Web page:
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Ventricular Fibrillation

Ventricular fibrillation or VF occurs when there are uncoordinated contractions within the
ventricles of the heart. The primary cause of VF is hypoxia (lack of oxygen) to the heart
muscle which causes hyperirritability in the cardiac muscle tissue.
As a result, multiple muscles cells within the ventricles simultaneously fire as
pacemakers causing a quivering or fibrillation that is ineffective for adequate cardiac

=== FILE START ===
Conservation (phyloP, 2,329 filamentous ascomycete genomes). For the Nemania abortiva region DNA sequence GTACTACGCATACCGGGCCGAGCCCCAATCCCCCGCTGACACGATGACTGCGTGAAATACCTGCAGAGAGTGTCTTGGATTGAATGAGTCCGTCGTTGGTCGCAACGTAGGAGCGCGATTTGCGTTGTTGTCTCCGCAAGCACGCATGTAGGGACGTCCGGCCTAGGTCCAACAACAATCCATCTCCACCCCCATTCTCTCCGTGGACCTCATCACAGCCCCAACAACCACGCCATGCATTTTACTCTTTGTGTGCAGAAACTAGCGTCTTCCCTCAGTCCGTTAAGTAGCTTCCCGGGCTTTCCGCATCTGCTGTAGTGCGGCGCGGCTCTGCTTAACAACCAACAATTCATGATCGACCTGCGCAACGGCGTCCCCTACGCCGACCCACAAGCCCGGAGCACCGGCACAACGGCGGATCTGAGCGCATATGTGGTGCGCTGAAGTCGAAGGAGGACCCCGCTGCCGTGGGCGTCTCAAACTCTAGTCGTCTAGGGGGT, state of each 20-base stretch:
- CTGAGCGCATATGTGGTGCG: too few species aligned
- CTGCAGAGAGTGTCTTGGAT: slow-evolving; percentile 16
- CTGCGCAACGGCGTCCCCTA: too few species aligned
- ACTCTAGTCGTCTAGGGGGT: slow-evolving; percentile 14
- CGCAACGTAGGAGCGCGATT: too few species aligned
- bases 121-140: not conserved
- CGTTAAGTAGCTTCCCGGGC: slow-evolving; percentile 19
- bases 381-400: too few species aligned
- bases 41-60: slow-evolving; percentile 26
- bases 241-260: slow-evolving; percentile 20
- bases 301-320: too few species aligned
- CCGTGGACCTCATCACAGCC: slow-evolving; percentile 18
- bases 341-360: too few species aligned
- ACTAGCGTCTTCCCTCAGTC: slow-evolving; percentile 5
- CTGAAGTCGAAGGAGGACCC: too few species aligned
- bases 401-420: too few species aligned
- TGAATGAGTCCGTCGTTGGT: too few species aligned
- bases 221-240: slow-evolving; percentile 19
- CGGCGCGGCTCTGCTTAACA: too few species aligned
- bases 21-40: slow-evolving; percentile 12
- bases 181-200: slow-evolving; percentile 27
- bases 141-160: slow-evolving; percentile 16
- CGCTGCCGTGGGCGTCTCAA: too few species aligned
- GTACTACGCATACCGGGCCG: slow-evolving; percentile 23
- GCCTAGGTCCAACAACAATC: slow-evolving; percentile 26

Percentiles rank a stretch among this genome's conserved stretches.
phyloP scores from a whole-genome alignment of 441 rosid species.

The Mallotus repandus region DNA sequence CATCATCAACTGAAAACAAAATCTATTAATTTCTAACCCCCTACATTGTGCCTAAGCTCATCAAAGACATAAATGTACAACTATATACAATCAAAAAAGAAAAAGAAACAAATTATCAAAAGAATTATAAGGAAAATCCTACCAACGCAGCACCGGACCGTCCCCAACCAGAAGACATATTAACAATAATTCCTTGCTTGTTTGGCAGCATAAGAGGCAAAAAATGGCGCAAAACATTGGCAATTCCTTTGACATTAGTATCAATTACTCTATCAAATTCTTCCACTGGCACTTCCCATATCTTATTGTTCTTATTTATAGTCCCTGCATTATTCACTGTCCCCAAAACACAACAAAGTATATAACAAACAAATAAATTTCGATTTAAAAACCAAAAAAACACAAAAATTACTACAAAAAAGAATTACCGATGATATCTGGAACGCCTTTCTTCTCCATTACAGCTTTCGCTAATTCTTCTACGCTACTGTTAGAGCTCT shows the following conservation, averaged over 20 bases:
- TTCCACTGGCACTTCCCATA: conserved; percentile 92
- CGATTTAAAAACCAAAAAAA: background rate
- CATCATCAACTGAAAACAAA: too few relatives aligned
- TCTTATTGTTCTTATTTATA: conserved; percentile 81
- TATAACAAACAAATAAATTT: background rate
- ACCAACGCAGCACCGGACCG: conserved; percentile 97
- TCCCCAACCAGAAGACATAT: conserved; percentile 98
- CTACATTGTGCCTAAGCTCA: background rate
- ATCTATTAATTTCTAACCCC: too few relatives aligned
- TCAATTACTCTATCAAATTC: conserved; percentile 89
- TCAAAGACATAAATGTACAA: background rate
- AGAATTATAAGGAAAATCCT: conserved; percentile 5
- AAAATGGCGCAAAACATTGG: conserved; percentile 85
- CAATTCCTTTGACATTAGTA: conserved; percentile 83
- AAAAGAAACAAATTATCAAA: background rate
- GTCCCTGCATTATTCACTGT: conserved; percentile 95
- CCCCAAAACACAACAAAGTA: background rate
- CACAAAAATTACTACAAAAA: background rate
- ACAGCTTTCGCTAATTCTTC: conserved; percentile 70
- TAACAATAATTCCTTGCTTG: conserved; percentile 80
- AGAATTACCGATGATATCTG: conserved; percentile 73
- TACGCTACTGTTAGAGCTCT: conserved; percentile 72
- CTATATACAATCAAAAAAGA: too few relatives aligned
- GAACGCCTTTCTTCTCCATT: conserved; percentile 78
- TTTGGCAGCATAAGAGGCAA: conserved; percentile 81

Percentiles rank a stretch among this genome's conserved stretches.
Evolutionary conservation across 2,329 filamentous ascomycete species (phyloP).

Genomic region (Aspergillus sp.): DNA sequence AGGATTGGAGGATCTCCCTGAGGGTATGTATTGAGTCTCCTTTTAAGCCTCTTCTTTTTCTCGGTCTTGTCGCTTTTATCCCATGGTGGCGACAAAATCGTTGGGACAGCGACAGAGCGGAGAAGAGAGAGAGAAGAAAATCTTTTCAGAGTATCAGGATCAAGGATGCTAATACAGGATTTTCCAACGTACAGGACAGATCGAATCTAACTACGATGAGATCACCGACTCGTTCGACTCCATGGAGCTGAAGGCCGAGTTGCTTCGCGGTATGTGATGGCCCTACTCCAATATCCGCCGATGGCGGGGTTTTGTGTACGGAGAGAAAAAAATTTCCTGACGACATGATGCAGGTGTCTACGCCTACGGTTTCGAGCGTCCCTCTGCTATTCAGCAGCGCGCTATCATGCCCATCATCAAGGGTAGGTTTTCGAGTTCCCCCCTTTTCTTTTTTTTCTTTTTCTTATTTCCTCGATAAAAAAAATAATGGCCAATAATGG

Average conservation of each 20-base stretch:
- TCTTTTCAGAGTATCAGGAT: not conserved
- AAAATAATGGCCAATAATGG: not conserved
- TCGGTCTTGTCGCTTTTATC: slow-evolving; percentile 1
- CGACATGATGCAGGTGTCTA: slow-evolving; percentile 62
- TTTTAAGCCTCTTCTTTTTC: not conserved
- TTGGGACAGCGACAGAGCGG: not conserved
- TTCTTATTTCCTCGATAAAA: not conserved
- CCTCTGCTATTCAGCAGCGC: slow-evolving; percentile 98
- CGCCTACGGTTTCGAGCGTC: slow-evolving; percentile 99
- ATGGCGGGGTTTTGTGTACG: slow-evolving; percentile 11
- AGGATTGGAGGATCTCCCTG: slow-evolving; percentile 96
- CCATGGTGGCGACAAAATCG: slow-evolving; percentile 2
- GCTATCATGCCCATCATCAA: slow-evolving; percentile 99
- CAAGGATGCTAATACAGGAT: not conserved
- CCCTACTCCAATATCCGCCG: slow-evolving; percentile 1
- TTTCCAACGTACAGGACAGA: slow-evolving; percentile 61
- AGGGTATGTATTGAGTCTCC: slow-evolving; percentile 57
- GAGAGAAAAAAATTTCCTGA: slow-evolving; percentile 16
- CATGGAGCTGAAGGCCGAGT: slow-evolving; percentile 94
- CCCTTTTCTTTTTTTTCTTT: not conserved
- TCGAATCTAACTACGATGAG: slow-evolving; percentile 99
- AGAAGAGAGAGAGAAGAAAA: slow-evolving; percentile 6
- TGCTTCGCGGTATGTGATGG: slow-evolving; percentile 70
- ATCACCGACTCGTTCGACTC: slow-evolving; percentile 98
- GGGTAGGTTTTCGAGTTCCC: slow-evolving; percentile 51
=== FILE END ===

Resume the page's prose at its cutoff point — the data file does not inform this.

output.

The two images above show what ventricular fibrillation will look like on a EKG rhythm
strip.
VF can rapidly lead to heart muscle ischemia and there is a high likelihood that it will
deteriorate into asystole.
Ventricular fibrillation is treated using the left branch of the puslesless arrest arrest
algorithm. Click below to view the pulseless arrest algorithm diagram. When done click
again to close the diagram.
Pulseless Arrest Algorithm Diagram.

Ventricular fibrillation is always pulseless and must be confirmed by EKG or defibrillator


monitor. Defibrillation is the treatment of choice and should occur as soon as possible.